Mental Health in Childhood
Mental health Issues can be life altering for children. It isolates them, making them feel different from their peers. It can stop them from doing the things they like and from daily activities. It makes them unhappy and confused.
For parents it is devastating when a child experiences mental health issues. It’s not like a broken arm or a dose of chicken pox that you can see, treat and heal in a predicted amount of time. Mental health issues can ‘creep up’ on a family and create an atmosphere of uncertainty and worry.
The School Nurses in our team have years of experience working with families and children to identify causes and find help.
If an issue has not escalated into a serious mental health problem we can support the child to think differently, reduce anxiety and change how they view experiences. This is important because it helps a child process the information they receive from interactions with others and to look at how it makes them feel.
We are also trained in the ‘teenage brain’ and how it reacts to situations on a systemic level. The teenage years are a 'last' chance for the teenage brain to make connections within their structure. If the brain makes connections that are not ideal this can cause issues such as attachment disorder.
If a child’s mental health issues have become more severe we can support you with referral to other services. We will carry out a full assessment of the child and family in the first appointment and if they need to be referred to tier two and three services we will make these referrals. This might be a referral to Child and Adolescent Mental Health services if their mental health issues have led to serious concerns. On very rare occasions, it may even lead to seeking emergency crisis mental health support if indicated.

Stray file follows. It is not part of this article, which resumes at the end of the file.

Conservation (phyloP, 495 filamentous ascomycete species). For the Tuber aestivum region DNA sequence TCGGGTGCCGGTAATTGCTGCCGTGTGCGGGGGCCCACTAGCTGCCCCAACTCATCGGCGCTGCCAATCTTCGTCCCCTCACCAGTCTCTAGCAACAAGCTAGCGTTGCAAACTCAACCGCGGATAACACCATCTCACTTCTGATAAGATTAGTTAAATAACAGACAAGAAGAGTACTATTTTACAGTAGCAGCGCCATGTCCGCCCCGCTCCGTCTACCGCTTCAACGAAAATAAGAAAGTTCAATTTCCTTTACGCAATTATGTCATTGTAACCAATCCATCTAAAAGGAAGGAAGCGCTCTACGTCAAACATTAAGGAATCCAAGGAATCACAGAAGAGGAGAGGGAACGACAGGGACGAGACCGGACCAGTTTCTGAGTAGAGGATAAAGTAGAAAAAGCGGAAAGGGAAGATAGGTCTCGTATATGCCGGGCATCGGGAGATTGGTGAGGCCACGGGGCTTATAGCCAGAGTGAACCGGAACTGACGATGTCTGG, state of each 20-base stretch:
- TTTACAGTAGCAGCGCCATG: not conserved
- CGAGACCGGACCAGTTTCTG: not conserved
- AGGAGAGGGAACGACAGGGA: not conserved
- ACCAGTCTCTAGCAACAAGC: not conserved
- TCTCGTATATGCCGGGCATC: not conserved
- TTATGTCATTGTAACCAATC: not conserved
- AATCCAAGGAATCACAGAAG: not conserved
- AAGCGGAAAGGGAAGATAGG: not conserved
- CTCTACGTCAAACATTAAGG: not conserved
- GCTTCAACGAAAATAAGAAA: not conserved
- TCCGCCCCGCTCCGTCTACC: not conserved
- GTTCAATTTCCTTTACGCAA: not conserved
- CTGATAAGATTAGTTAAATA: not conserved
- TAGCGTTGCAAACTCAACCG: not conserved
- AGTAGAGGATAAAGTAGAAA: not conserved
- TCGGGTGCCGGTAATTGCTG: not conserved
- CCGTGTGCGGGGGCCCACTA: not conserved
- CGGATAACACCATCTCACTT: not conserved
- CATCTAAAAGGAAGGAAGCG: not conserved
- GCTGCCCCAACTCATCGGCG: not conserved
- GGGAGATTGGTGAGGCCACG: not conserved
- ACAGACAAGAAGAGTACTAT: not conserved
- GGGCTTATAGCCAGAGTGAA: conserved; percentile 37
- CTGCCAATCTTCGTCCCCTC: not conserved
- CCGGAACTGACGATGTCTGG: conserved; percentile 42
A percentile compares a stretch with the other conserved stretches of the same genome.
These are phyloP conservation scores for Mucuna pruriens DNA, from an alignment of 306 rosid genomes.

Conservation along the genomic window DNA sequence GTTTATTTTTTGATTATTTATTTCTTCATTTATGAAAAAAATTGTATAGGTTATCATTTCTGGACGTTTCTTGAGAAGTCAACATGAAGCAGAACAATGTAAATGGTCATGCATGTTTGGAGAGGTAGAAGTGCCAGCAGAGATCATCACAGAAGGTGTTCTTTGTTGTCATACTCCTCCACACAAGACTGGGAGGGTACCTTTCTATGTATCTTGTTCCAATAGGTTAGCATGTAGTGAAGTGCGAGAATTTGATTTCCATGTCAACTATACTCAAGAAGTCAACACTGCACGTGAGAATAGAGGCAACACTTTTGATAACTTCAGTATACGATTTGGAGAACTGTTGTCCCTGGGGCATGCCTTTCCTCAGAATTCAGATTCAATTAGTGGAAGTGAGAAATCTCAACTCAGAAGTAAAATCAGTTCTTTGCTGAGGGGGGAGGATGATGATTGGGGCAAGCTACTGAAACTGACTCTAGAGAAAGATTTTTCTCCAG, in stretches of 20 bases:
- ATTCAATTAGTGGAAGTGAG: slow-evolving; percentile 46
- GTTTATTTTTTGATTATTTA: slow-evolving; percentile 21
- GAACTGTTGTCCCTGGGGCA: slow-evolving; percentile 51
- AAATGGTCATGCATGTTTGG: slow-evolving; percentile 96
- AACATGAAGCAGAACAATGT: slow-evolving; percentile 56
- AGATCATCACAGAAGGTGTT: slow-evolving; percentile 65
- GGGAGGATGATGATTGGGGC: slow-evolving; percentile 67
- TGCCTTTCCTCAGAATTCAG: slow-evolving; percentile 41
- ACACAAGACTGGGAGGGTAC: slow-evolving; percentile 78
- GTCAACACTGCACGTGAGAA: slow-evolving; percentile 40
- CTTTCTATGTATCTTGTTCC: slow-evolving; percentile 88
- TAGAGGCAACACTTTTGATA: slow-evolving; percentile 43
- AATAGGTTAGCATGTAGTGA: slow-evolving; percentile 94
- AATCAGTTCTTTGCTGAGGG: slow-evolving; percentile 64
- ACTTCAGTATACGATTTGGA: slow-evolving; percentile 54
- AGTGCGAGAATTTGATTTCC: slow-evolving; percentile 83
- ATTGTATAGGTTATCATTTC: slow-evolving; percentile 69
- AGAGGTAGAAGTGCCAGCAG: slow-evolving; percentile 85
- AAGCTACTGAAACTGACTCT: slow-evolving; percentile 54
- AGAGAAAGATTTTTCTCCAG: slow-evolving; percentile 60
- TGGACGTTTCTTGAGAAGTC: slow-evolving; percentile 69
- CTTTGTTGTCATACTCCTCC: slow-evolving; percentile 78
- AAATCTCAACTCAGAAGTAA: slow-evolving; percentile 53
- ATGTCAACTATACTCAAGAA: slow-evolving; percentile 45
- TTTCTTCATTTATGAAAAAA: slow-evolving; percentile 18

We have a duty of care to children and their families so will always act in the best interests of the child. This means we will always seek the most appropriate support for a child and if this is not our service we will ensure they are referred to the most appropriate team as quickly and efficiently as possible.
Anna (aged 13) was increasingly anxious and her parents had noticed that she was going out less, was 'snappy' with her siblings and more tearful at home. They got in touch with us after being told the waiting list for NHS Child Mental Health Services was at least 6 months. The nurse from MY School Health who saw Anna completed a full assessment one to one and helped Anna identify that she was on the verge of low mood. We worked on increasing her self esteem, activity, diet and positive experiences using cognitive behavioural therapy inspired methods. They worked on reducing Anna's tendency to overthink situations and reduce her negative reactions to uncertainty. Over a period of a few months Anna began to feel more positive and her parents felt more able to support her. The communication between Anna and her parents improved and family life became less tense. Anna still sometimes struggles with experiences but following the work with our service has the ability to reflect and not to overthink situations. Consequently her resilience has improved greatly as has her mood.